Art Maker’s Outpost is an art studio loved by artists and nature lovers alike.
The walls are lined with glitter jars, bottle caps, buttons, and other creative materials sourced from the community and diverted from landfills.
These materials are then used in art classes, children’s summer camps, adult bring-your-own-beverage (BYOB) workshops, and community events hosted by Art Maker’s Outpost at 609 South Boulevard.
Earth Month inspired the studio’s recent community event. Between 12 p.m. and 4 p.m. on Sunday, children and families stopped by to make art out of recycled materials, paint a large outdoor mural, join a drum circle and eat some cookies.
Community members could also donate used art or take part in a plant swap.
Valerie Kahan, co-founder and creative director of Art Maker’s Outpost, said that while the event provided a fun afternoon of art-making, it also showcased the types of materials the studio collects and how they can be reused.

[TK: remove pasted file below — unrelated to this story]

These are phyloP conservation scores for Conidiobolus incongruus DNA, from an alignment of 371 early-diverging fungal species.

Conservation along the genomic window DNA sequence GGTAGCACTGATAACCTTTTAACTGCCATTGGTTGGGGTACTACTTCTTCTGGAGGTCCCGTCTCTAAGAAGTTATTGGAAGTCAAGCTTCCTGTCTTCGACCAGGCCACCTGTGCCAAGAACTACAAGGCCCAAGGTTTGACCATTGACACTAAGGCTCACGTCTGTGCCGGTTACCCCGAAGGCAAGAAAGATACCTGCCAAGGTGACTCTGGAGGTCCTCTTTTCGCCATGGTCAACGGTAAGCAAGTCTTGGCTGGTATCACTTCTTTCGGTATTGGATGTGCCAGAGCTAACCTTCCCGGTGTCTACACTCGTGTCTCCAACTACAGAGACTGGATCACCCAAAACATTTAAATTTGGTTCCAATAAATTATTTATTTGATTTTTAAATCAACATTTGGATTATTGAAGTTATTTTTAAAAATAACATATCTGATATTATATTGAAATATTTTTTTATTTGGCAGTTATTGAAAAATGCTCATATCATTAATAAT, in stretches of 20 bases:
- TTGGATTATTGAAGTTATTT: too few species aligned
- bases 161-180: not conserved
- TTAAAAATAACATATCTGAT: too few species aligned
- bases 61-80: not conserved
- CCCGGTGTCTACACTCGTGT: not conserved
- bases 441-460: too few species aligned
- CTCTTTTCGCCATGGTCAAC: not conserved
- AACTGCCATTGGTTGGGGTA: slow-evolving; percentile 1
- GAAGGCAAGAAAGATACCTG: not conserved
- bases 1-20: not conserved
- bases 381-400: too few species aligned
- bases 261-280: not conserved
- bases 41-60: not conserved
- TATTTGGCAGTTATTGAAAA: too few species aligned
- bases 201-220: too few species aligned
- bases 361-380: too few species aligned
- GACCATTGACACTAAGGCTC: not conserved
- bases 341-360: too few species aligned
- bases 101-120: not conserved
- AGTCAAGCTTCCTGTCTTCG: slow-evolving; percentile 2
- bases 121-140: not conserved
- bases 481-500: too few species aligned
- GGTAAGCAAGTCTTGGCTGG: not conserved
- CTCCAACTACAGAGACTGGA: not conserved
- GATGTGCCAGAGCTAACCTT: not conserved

“Our space is really geared towards helping people imagine how materials can be reused,” Kahan said. “We collect arts and crafts materials that are used with care, but we collect so much more than that.”
Local art lover Lily Mcquarters, 11, attended the event with her mother, Rebecca Phend. She helped paint the outdoor mural and did handicrafts in the studio.
“I love making art,” Lily said. “Me and my mom, that’s our thing.”
Lily also participated in the drum circle led by Tony Garrett, a prolific African drum teacher. On the weekends he teaches drumming at Art Maker’s Outpost and once a month on a Friday he leads a drum circle for the community.
Garrett taught Lily various drumming techniques as she practiced, Lily said. “It was really fun,” she added.
The event also raised awareness of another upcoming Earth Month event: a 10 Second Film Festival hosted by local climate organizations D65 Climate Action Teams and Citizens’ Greener Evanston.
The hosts invite community members to submit a film to the festival website. The last day to submit a film is April 21, and films will be screened on April 22 at 6:30 am at the festival, held in the Rotary International Auditorium.
Marie Cabiya, member of the D65 Climate Action Team, said this is the third year of the festival.
Having just completed a short film of her own, Cabiya said that while ten seconds isn’t a lot of time, it’s surprisingly time-consuming to shoot and direct a short film.
Kahan said that in addition to planning camps for the summer, she’s organizing more adult BYOB events. The studio is also planning more printmaking, painting, sculpting and mosaic making, she added.
“We’re really excited for what’s to come,” Kahan said.